Abstract 12204: Long-Term Effect of Ezetimibe-Plus-Statin vs Double-Dose Statin on Low-Density Lipoprotein Cholesterol Lowering in Coronary Artery Disease Patients Pre-Treated with a Statin; Focus on Cholesterol Absorption and Synthesis
Background: Long-term effect of ezetimibe-plus-statin therapy on low-density lipoprotein cholesterol (LDL-C) lowering including cholesterol metabolism (absorption and synthesis) remains unclear.
Methods: We performed a multi-center, prospective, randomized trial involving 143 coronary artery disease patients whose LDL-C level ≥ 70 mg/dL after treatment with atorvastatin 10 mg/day or rosuvastatin 2.5 mg/day (standard initial dose in Japan). Patients were randomly assigned to receive either ezetimibe 10mg/day plus a statins (E/S: n=74) or a double dose of statin (atorvastatin 20 mg/day or rosuvastatin 5.0 mg/day, D/S: n=69) for 52 weeks. We measured lipid profile including campesterol (as an absorption marker) and lathosterol (as a synthesis marker). In addition, the ratio of cholesterol absorption/synthesis marker (campesterol/lathosterol) was calculated to describe the metabolism of cholesterol.
Results: Baseline patient's characteristics including lipid profile did not differ between the E/S group and the D/S group. From baseline to week 12, the LDL-C level decreased in both the E/S group and the D/S group, and the decrease in LDL-C level was greater in the former (-28±17 mg/dL vs -17±16 mg/dL, p<0.01). The E/S group maintained the LDL-C level after week 12, whereas the D/S group presented an increase in the LDL-C level after week 12; consequently, the difference in LDL-C levels between two groups grew until week 52. The ratio of campesterol/lathosterol level decreased from baseline to week 12 and maintained afterward in the E/S group. In contrast, it showed consistent increase in the D/S group until week 52.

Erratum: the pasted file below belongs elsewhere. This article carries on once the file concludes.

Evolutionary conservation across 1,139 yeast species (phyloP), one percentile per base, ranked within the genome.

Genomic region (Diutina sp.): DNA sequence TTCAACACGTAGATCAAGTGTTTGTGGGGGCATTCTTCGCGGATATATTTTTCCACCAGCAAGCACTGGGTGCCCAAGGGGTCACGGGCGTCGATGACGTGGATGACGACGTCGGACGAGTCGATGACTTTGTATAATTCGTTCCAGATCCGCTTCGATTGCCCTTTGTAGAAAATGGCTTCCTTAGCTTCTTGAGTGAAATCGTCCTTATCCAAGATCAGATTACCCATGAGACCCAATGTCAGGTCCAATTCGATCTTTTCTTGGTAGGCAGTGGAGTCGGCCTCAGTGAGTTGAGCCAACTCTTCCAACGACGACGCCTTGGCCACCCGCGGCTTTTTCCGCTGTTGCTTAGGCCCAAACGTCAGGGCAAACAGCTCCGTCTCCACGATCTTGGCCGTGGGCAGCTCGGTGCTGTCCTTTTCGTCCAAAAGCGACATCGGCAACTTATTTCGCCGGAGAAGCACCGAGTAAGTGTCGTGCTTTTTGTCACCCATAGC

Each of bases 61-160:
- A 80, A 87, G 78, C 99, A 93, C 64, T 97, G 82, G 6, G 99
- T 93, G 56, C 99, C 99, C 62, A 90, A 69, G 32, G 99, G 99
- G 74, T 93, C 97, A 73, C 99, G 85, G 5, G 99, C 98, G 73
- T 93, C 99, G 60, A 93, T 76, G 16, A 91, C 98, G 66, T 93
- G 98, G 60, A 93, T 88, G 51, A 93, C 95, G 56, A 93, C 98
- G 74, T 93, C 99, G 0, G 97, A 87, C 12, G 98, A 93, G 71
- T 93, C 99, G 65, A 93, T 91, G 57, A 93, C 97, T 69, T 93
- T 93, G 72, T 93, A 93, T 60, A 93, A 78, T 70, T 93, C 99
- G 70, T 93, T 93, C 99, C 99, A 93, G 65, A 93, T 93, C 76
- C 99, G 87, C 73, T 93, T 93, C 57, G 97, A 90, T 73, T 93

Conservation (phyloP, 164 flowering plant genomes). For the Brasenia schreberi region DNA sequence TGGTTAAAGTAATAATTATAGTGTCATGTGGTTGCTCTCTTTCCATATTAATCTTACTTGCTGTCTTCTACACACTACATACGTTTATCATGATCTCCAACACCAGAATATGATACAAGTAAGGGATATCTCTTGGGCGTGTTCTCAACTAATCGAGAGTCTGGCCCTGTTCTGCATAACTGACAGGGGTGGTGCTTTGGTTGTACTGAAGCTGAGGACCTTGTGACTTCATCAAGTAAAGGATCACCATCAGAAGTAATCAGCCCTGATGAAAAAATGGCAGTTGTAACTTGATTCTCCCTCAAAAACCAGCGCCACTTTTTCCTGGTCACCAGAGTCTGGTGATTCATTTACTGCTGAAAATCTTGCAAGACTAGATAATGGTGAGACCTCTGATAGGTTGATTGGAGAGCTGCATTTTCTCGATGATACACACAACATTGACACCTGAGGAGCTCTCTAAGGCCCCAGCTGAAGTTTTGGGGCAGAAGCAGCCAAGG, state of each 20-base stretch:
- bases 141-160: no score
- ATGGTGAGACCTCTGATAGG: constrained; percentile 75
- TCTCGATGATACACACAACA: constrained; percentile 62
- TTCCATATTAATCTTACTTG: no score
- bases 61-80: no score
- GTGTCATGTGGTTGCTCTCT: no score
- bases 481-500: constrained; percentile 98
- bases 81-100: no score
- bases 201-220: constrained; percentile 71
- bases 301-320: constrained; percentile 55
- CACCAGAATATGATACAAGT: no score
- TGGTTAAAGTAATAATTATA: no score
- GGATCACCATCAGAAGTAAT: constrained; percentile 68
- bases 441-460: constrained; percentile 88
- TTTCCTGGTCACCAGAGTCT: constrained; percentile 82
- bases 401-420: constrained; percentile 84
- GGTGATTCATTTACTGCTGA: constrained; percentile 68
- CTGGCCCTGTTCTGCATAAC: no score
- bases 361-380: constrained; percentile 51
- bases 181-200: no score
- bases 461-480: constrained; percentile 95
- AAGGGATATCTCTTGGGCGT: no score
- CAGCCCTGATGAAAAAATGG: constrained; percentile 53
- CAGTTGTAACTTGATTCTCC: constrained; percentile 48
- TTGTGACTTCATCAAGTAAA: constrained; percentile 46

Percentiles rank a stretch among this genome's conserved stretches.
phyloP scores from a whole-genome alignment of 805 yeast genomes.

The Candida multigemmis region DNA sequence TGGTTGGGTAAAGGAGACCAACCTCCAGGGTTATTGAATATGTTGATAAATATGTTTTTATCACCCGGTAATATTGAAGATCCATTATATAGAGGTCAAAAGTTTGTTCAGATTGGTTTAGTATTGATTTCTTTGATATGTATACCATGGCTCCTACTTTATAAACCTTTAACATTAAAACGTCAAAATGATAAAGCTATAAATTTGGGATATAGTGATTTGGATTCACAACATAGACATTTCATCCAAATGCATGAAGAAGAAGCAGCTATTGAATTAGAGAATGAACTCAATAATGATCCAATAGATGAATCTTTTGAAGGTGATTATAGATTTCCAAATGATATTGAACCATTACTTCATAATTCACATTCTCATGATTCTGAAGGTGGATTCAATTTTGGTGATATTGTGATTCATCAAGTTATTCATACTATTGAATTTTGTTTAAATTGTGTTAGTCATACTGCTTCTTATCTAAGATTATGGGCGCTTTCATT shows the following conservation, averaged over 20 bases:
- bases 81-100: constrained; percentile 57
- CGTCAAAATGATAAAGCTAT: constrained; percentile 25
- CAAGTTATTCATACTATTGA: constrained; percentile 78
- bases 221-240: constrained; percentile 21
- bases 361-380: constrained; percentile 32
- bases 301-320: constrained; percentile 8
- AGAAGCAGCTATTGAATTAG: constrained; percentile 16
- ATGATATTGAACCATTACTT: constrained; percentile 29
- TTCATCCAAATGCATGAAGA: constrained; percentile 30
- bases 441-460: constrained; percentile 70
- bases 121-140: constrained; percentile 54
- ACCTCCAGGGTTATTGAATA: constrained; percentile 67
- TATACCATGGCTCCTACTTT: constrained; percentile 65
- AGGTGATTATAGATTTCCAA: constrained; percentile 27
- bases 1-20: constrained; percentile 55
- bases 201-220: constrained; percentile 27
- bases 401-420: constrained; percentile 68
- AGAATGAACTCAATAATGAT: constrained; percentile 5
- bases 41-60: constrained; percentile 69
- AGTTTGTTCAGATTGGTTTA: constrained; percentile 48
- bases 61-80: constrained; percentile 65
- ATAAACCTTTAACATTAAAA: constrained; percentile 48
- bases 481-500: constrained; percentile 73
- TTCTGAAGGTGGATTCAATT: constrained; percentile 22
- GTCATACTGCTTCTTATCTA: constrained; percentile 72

Conclusion: Ezetimibe-plus-statin therapy provided greater LDL-C reduction compared with double-dose statin therapy and kept the balance of cholesterol metabolism through 52 weeks. These results suggest that escape phenomenon, caused by long-term statin monotherapy, can be prevented by an addition of ezetimibe to a statin.
- © 2011 by American Heart Association, Inc.